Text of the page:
He says he doesn't subscribe to the idea that the OPTIDUAL study supported extended therapy by adding to the DAPT results. "I don't think DAPT was convincing, either. And citing two trials that are not truly convincing as backing each other is like a blind person leading the deaf."

New Model Needed for Adequately Powered Trials

Noting that the OPTIDUAL trial was prematurely terminated due to lack of resources, Wallentin said this was "unfortunate" but not an uncommon occurrence. He claimed that clinical trials often turned out inconclusive based on premature termination, limited size, few events, overoptimistic hypotheses on effect sizes, and low statistical power.

He added: "We need to strengthen networks and resources for adequately sized independent trials. This will be possible only if clinical trials are integrated with routine care and support of healthcare registries. A European randomized clinical trial organization with access to resources of the healthcare system should be able to rapidly resolve many pertinent treatment issues such as length of dual antiplatelet therapy."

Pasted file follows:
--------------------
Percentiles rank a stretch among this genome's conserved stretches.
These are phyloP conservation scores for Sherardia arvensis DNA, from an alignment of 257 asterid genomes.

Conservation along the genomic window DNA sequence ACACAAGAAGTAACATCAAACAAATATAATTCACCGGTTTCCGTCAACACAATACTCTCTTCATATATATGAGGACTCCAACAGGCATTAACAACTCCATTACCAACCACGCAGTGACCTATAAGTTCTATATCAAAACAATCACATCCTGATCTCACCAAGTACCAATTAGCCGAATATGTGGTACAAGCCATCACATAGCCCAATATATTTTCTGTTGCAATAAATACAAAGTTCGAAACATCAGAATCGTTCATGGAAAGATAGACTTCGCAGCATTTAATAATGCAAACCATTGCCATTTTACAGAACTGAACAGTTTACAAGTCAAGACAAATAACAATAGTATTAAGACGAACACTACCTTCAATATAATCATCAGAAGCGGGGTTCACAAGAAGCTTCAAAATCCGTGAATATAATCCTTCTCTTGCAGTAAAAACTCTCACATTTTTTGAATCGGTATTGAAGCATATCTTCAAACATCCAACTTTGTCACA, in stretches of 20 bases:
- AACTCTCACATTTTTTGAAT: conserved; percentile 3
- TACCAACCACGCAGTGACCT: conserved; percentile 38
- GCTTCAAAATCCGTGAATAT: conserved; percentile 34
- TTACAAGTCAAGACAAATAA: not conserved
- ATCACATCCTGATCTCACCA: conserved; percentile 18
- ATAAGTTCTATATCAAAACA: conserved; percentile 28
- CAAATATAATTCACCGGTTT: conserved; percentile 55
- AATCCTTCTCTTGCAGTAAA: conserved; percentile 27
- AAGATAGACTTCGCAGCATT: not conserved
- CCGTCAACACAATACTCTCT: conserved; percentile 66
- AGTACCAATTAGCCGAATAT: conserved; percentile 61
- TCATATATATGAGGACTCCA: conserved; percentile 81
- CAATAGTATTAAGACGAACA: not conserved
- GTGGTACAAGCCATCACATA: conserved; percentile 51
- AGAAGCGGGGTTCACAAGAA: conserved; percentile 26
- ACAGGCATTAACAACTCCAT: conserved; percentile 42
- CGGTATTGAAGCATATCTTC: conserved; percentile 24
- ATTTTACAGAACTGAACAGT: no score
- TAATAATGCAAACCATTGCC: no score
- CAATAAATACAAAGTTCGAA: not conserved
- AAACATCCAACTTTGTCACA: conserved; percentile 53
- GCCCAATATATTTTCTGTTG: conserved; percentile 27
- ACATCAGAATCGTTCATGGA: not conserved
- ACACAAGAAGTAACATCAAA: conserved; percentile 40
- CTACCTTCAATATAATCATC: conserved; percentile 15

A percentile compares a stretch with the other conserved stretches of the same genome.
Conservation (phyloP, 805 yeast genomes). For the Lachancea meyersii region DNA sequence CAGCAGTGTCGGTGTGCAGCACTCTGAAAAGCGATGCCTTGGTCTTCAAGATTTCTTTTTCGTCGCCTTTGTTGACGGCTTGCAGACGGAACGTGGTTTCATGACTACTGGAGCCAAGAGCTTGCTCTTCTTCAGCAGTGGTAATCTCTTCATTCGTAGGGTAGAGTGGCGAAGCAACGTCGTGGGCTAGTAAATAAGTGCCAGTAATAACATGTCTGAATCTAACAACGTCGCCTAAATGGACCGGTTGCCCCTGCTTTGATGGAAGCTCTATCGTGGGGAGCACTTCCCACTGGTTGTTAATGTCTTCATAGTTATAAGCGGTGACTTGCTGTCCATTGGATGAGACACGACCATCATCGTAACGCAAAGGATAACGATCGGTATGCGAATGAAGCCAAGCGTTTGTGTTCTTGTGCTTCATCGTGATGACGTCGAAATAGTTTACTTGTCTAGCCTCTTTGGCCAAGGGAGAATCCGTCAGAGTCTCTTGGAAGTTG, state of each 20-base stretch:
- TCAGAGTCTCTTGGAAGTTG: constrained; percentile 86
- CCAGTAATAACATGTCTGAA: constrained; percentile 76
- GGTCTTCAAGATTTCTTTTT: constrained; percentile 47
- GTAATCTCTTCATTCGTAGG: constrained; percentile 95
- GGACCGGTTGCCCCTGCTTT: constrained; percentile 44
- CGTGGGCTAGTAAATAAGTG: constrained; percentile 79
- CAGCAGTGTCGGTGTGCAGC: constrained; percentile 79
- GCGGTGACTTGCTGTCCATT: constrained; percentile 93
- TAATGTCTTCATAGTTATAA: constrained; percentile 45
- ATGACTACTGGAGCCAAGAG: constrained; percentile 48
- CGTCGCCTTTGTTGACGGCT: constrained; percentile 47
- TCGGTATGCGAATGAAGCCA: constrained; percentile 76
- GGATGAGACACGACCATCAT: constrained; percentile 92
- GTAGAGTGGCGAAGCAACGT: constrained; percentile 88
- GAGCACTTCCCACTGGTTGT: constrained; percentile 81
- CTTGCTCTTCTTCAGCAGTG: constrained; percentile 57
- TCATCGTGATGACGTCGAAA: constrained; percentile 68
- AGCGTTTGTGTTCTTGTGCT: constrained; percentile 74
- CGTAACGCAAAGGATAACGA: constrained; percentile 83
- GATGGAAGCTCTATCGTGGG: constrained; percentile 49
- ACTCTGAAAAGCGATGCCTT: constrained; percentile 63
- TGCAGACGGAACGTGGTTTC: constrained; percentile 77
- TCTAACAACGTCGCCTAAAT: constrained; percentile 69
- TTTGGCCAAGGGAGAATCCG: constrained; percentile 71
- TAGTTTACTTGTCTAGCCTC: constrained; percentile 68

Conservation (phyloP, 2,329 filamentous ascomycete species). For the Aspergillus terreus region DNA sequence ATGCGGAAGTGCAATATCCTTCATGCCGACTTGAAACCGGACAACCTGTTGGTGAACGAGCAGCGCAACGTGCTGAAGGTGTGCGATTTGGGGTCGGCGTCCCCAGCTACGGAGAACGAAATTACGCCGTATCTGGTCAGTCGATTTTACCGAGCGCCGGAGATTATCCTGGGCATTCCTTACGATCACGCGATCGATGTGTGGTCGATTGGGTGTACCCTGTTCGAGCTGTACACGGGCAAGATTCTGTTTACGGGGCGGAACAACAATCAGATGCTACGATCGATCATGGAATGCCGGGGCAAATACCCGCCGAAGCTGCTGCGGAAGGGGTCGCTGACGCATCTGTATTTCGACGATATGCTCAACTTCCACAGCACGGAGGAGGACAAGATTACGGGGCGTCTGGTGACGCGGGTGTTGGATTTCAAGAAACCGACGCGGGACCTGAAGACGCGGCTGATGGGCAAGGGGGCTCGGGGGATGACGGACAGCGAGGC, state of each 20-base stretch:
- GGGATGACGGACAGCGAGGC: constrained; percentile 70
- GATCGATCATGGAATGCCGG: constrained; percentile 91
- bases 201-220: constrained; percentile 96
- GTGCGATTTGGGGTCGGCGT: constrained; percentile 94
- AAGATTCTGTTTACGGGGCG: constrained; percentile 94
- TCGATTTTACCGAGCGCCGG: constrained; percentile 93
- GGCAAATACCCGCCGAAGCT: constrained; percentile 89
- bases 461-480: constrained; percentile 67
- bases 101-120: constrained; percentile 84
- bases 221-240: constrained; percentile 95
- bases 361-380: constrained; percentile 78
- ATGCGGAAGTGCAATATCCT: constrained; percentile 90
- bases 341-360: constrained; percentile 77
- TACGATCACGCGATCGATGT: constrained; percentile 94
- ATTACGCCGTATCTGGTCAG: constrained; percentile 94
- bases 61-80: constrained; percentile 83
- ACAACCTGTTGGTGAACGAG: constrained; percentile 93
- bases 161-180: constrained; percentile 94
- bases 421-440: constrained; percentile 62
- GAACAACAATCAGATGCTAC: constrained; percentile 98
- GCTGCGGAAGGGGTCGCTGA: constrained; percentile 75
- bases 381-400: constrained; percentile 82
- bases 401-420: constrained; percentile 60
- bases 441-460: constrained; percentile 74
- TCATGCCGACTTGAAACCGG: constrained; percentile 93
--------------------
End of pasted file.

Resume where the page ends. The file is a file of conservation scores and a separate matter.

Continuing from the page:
The OPTIDUAL study was funded by Assistance Publique—Hôpitaux de Paris and the Fédération Française de Cardiologie, with unrestricted grants from Cordis, Boston Scientific, Medtronic, Terumo. and Biotronik. Helft reports grants from the French Ministry of Health, the Fédération Française de Cardiologie, Cordis, Boston Scientific, Medtronic, Terumo, and Biotronik. During the conduct of the study he received personal fees from AstraZeneca, Abbott, Pfizer, Boehringer-Ingelheim, and Bayer, outside of the submitted work.